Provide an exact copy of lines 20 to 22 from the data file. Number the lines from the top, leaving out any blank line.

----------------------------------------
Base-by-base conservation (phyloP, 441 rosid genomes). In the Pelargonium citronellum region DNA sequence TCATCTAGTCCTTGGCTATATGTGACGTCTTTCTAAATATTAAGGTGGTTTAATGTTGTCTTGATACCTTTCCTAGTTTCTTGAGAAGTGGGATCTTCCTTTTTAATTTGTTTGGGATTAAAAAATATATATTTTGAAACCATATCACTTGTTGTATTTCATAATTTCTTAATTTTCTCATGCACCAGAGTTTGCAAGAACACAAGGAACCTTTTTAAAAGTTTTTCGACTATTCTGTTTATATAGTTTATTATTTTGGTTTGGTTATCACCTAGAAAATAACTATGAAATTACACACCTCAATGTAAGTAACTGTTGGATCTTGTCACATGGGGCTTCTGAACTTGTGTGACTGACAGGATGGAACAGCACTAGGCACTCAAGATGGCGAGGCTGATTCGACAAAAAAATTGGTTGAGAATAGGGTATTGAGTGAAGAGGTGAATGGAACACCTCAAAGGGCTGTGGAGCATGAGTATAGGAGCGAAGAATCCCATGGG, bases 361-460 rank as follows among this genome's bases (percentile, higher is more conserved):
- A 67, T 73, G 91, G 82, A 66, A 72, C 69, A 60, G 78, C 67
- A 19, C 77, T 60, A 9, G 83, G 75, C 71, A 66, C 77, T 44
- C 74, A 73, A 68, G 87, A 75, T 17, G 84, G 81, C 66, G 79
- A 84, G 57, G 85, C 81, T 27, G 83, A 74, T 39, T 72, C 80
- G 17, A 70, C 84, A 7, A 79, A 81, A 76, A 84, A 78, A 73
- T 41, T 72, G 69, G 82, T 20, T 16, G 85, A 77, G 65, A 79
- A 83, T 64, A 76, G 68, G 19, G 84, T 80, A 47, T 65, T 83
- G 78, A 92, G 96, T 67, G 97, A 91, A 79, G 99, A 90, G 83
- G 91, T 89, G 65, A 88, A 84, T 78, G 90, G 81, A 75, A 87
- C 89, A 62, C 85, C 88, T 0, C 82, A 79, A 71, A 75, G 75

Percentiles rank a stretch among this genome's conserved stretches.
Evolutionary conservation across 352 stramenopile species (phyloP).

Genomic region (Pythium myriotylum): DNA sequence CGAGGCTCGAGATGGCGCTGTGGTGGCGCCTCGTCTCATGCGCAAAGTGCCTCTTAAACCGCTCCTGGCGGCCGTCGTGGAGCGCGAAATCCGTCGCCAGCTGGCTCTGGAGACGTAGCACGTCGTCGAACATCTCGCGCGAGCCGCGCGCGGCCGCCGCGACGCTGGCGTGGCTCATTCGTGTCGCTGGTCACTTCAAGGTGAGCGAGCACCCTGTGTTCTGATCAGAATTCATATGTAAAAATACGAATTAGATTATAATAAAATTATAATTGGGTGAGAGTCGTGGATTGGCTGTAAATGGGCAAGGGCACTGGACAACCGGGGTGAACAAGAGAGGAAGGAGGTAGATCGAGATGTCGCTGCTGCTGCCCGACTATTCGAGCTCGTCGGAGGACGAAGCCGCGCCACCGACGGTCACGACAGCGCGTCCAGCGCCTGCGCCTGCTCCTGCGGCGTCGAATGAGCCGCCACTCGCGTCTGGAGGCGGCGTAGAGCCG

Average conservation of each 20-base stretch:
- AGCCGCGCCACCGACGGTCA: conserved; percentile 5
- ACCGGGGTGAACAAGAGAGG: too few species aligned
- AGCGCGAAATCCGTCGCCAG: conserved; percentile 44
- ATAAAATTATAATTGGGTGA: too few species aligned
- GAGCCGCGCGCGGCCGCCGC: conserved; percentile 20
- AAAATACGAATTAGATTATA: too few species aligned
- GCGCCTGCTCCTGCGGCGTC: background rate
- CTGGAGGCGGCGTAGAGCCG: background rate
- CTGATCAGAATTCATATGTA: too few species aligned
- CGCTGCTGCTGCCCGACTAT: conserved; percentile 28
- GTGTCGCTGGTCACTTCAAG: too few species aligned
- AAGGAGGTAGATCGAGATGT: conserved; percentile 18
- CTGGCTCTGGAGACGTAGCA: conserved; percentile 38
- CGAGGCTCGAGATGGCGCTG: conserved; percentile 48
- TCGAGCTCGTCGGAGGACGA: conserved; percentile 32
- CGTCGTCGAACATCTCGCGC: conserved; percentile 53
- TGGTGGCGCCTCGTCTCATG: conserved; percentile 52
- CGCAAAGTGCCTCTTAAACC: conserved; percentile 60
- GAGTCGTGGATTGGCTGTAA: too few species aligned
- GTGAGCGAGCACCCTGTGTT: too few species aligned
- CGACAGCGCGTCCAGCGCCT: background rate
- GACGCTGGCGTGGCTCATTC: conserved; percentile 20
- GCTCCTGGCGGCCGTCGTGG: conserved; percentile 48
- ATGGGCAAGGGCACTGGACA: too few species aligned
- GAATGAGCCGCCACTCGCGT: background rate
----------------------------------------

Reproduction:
- GAGCCGCGCGCGGCCGCCGC: conserved; percentile 20
- AAAATACGAATTAGATTATA: too few species aligned
- GCGCCTGCTCCTGCGGCGTC: background rate